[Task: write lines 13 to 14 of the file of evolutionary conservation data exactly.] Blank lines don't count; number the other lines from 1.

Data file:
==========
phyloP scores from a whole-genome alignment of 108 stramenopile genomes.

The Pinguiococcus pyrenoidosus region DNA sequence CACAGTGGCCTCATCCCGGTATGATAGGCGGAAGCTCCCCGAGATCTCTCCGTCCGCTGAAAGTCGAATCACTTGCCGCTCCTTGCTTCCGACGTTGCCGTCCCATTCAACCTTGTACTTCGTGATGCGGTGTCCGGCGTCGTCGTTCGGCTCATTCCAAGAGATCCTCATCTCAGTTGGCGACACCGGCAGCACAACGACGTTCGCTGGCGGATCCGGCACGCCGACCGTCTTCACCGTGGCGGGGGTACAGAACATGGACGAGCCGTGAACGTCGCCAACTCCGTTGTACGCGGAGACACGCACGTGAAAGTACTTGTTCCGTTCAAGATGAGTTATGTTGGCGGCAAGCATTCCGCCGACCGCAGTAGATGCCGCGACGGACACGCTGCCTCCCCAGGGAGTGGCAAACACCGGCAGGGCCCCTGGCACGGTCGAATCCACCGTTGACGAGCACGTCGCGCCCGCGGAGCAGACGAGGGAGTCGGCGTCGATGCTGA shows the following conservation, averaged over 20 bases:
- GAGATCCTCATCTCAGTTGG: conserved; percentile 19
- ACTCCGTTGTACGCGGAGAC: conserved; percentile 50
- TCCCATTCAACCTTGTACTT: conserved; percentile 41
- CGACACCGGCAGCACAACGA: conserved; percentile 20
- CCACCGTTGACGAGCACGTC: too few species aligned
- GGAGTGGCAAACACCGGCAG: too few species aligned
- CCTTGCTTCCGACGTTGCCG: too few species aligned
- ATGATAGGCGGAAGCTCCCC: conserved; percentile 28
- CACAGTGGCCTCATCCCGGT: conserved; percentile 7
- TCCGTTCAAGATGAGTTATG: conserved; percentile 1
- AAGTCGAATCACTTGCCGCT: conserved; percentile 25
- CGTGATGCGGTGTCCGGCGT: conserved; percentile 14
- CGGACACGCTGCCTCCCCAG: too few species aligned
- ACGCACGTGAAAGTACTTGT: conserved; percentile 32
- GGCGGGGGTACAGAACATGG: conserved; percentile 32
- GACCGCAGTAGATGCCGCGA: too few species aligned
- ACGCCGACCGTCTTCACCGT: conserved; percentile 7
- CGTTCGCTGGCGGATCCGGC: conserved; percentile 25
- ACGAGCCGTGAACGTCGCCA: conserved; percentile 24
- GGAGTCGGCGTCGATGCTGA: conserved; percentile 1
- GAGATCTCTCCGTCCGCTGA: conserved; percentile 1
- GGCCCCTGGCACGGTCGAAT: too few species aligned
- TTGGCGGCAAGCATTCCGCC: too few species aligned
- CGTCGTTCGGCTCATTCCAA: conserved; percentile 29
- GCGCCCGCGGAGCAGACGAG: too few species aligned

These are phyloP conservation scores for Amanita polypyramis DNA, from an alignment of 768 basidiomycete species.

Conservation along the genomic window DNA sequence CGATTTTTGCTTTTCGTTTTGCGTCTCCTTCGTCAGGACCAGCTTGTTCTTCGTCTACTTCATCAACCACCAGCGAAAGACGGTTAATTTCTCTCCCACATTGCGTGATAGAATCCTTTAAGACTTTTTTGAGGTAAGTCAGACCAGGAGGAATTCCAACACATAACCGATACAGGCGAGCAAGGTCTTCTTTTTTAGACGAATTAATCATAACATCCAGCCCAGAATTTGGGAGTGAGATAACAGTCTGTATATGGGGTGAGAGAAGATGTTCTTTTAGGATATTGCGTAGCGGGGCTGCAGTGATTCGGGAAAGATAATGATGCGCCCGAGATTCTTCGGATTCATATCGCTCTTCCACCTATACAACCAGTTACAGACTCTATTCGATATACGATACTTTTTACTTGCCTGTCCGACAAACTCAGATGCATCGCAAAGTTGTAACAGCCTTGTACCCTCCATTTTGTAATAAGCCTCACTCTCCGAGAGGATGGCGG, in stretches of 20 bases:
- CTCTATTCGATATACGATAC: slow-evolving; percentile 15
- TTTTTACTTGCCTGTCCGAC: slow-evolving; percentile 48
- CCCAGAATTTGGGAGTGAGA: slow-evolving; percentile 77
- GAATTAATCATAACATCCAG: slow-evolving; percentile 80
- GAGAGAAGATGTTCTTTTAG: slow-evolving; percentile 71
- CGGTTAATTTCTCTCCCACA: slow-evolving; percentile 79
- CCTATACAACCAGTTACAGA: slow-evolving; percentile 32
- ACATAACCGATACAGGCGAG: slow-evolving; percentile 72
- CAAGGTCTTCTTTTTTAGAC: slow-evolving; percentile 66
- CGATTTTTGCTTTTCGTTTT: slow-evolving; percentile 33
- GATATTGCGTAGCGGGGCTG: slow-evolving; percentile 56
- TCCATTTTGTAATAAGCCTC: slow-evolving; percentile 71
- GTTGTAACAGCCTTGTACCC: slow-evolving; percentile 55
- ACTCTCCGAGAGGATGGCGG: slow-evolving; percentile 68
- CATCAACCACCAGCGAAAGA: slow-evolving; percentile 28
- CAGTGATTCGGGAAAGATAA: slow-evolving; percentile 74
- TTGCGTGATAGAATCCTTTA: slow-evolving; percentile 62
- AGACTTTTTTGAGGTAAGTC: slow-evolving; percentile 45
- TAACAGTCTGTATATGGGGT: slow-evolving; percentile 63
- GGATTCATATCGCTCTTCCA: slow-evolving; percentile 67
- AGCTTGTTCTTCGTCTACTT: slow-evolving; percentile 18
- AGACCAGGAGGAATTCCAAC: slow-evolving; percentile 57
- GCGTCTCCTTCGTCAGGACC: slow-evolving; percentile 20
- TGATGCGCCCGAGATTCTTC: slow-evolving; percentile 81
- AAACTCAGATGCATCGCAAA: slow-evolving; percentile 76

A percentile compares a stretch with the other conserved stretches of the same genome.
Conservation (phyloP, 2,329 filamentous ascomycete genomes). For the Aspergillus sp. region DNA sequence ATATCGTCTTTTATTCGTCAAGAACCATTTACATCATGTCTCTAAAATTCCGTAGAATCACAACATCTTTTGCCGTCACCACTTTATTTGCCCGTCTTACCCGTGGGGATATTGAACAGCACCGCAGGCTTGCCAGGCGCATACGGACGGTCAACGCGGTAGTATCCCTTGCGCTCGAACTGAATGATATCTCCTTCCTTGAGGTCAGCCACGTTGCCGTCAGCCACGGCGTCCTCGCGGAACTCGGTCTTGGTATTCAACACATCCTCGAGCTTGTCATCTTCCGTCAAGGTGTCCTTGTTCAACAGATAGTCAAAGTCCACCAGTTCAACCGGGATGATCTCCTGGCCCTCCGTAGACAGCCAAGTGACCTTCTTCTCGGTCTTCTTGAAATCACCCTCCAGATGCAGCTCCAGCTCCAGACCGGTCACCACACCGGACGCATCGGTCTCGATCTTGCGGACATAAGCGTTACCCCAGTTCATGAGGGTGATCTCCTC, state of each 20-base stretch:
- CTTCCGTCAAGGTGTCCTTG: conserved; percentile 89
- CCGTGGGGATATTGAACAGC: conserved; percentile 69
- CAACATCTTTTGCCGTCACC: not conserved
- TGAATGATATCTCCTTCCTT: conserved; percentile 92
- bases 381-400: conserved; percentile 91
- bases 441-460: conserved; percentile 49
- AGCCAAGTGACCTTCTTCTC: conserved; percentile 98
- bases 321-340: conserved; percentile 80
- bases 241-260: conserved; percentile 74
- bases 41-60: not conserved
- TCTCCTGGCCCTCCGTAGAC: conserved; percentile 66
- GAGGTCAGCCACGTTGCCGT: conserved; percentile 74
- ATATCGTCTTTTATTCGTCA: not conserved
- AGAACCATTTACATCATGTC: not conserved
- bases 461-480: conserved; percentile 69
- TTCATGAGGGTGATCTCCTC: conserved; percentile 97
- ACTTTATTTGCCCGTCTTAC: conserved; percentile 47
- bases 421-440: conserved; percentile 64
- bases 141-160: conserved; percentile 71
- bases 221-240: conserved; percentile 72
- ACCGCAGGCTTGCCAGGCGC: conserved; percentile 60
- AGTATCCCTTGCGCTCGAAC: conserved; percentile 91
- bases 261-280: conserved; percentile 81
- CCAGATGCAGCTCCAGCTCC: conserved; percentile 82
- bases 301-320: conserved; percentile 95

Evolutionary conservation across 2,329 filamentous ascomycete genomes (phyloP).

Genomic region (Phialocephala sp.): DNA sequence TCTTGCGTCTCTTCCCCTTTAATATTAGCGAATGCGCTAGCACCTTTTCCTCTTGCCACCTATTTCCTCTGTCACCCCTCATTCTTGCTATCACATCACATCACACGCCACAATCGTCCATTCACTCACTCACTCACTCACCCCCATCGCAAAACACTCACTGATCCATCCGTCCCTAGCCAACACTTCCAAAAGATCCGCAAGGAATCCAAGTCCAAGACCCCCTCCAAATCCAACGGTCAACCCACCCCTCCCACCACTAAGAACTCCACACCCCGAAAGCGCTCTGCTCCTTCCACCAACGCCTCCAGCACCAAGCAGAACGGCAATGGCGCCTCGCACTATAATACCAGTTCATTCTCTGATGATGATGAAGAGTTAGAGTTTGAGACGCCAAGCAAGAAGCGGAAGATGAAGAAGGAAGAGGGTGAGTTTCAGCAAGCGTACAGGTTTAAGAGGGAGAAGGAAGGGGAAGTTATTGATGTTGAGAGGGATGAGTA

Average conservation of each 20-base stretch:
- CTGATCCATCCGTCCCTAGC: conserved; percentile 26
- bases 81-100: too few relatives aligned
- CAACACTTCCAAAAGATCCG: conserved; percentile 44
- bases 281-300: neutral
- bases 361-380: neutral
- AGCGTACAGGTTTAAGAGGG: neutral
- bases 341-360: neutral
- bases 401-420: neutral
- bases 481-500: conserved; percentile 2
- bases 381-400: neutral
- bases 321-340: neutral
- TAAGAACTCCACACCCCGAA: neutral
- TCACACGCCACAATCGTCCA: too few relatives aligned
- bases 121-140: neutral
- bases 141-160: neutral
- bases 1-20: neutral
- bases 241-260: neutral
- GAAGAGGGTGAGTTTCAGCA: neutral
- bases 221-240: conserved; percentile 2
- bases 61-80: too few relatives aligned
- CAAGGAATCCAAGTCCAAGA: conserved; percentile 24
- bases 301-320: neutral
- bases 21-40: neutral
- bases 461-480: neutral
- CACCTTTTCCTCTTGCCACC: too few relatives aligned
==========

- AAGTCGAATCACTTGCCGCT: conserved; percentile 25
- CGTGATGCGGTGTCCGGCGT: conserved; percentile 14